Every year, the Pesach Seder opens with a table of contents. Many sing this list, but its purpose goes beyond a simple song to open the Seder before the serious rituals begin. Its main purpose is to refresh our memories of the order of the Seder. Unfortunately, many people are familiar only with the order and the words and not with the meanings, symbolisms, and interpretations of the fourteen parts of the Seder. This article will help attempt to combat this unfortunate situation by delivering a short Dvar Torah on each of the fourteen parts of the Seder. (Note: The following Divrei Torah are not Halacha Lemaaseh and do not represent all opinions on any particular topic. Any questions should be referred to one’s local Rabbi.)
קדש, Kiddush, is the first part of the Seder. Kiddush is recited on Shabbat and on all biblical holidays (except Yom Kippur). Therefore, it is no surprise that we recite Kiddush on Pesach during the Sedarim. However, it is surprising that the Beracha on wine is recited (according to Ashkenazic practice) three more times (a total four cups of wine) throughout the Seder; why is this so?
The most common explanation may be found in the Talmud Yerushalmi. The Yerushalmi explains that the four cups correspond to the four expressions of redemption used by Hashem in the opening of Parshat Vaera (6:6-7): a) I will take you out from the burdens of Egypt, b) I will save you from their slavery, c) I will redeem you with an outstretched arm, and d) I will take you to Me as a nation. Though the people, who were still slaves, were unable to comprehend or absorb the ideas Moshe had presented, their descendants demonstrate their thankfulness to Hashem for redeeming the Jews by drinking four cups. But what do four cups of wine have to do with redemption? The Gemara states (Sanhedrin 38a) that wine has the ability to bring to the surface things that we would ordinarily not say, think, or express. Wine is used because it helps bring out our feelings of gratitude towards Hashem for freeing our ancestors. Because it is not simply enough to thank Hashem, we must also feel the freedom as an emotion rising from our heart and soul.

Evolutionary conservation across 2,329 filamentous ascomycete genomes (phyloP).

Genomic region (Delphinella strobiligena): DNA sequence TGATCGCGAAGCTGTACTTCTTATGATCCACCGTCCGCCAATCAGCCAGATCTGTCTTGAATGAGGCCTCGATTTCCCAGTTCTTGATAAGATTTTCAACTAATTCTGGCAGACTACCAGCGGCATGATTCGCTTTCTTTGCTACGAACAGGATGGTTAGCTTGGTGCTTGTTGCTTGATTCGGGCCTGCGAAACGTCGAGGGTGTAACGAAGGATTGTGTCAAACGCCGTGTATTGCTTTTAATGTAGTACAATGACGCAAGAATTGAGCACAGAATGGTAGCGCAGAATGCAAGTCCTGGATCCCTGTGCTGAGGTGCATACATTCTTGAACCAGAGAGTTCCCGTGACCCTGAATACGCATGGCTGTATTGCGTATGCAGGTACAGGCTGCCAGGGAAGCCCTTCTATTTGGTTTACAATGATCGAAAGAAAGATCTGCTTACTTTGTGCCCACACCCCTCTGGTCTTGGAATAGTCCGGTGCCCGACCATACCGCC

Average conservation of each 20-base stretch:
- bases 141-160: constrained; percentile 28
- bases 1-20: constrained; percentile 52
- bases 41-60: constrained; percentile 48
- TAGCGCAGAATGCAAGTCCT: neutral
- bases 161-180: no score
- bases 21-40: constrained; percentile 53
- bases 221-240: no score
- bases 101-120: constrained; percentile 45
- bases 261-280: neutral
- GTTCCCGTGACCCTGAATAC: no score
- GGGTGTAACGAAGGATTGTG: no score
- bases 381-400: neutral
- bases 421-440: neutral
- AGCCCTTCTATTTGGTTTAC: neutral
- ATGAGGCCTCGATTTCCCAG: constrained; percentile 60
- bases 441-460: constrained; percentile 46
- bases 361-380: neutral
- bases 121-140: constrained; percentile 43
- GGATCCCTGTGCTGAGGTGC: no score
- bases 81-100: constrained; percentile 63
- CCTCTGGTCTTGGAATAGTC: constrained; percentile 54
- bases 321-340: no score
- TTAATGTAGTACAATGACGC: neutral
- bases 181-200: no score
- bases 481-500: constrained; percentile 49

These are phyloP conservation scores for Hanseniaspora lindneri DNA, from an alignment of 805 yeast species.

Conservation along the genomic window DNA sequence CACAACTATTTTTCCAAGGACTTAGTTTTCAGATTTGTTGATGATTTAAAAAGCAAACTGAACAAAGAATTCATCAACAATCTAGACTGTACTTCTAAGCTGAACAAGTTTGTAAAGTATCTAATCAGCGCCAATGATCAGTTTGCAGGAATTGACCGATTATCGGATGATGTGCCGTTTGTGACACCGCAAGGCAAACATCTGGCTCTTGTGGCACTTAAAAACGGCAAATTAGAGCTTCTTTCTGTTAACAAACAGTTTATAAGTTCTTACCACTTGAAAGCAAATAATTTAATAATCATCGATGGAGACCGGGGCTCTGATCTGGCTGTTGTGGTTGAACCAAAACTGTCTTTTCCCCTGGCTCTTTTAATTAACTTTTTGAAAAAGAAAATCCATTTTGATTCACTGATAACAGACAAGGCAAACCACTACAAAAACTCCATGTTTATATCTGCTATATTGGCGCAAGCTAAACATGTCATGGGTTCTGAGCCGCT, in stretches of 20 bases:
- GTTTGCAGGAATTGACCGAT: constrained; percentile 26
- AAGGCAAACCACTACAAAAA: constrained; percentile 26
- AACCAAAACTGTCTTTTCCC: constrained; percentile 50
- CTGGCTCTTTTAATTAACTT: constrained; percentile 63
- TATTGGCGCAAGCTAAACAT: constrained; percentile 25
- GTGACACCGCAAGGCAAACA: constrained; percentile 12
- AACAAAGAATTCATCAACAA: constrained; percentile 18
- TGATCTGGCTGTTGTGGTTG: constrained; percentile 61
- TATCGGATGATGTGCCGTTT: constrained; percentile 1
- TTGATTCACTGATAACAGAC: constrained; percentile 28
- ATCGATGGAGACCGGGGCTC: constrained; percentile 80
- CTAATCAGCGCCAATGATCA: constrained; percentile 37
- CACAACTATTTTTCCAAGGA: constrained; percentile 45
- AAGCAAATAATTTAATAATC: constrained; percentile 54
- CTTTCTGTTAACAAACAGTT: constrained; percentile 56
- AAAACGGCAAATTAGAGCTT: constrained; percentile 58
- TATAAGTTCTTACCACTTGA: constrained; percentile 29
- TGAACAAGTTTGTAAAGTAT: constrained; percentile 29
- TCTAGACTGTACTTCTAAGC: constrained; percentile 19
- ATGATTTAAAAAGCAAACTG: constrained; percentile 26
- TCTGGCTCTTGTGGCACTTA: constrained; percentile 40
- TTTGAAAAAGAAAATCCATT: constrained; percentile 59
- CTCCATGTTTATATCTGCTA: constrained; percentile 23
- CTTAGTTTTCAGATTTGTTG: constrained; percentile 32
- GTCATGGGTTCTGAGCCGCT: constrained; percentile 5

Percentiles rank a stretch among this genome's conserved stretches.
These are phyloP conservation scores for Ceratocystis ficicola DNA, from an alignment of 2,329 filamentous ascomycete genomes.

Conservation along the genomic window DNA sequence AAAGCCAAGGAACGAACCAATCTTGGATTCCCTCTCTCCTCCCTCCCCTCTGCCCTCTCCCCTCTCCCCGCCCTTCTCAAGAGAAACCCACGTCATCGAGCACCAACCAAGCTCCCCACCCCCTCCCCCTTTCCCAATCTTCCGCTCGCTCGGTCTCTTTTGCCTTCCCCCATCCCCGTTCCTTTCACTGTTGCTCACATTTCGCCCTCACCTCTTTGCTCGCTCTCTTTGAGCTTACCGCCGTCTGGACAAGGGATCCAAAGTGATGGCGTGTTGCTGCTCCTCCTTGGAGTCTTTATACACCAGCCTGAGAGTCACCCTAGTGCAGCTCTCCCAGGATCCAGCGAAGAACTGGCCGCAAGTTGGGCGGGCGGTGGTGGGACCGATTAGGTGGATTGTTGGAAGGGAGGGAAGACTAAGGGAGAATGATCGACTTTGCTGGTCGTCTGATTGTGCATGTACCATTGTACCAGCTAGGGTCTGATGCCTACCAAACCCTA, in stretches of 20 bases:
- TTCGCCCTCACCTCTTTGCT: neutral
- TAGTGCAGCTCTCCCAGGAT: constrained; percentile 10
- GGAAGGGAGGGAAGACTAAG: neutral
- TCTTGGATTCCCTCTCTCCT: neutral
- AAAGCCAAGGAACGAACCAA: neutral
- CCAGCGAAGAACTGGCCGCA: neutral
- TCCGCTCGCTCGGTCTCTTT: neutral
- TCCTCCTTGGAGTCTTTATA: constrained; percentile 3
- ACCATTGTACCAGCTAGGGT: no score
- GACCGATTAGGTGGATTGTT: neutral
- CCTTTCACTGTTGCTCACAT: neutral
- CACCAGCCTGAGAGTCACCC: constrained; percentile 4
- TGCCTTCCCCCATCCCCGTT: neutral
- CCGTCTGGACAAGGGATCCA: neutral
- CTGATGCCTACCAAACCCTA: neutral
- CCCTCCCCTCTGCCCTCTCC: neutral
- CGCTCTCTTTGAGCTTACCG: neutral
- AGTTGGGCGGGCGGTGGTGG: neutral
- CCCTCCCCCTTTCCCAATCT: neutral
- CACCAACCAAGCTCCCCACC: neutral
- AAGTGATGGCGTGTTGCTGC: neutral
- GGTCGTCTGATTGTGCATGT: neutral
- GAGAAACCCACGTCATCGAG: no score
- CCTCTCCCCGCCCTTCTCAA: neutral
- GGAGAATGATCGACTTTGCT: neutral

ורחץ, the washing of the hands, is a most peculiar part of the Seder. Usually, one’s hands are washed prior to eating bread. Why, here, are the hands washed for no apparent reason? This washing is in order to purify one’s hands from any impurities because before eating any foods that had been dipped in water or certain other liquids, the washing of the hands for the purpose of
purity was required in the time of the Bait Hamikdash. However, if we no longer have the Bait Hamikdash and no longer are able to attain a full level of purity, why do we still wash our hands?
Indeed, some rabbinic authorities do not require us to wash nowadays. Nonetheless, it is customary for the person conducting the Seder to wash one’s hands before eating the Karpas at the Seder as a reminder of the procedure of the Bait Hamikdash, which will hopefully be restored with the coming of Mashiach. Today, many rabbinic authorities state that when food is dipped into a liquid one’s hands should be washed. According to them, all participants at the Seder should wash their hands.
כרפס, the eating of a green vegetable. The procedure of eating a piece of green vegetable is taking the vegetable, dipping it in salt water, making a Beracha, and eating it. The section of Karpas is very interesting because it displays two opposite ideas at the same the time. The eating of the Karpas represents freedom and the bitterness of slavery, as the dipping of food is considered a luxury yet the salt water it is dipped into is a reminder of bondage. Ironically, the same act that represents freedom represents oppression.
יחץ, the breaking of the middle Matza and hiding of the other half for the Afikoman. During Yachatz, the leader of the Seder breaks the middle Matza in two, the larger half is placed aside to serve as the Afikoman, and the smaller is returned to its place between the other two Matzot. One of the reasons the Matza is broken in half is to remind us of the extreme poverty Bnai Yisrael experienced in Egypt. Like the very poor, they only had a broken Matza, never a whole one.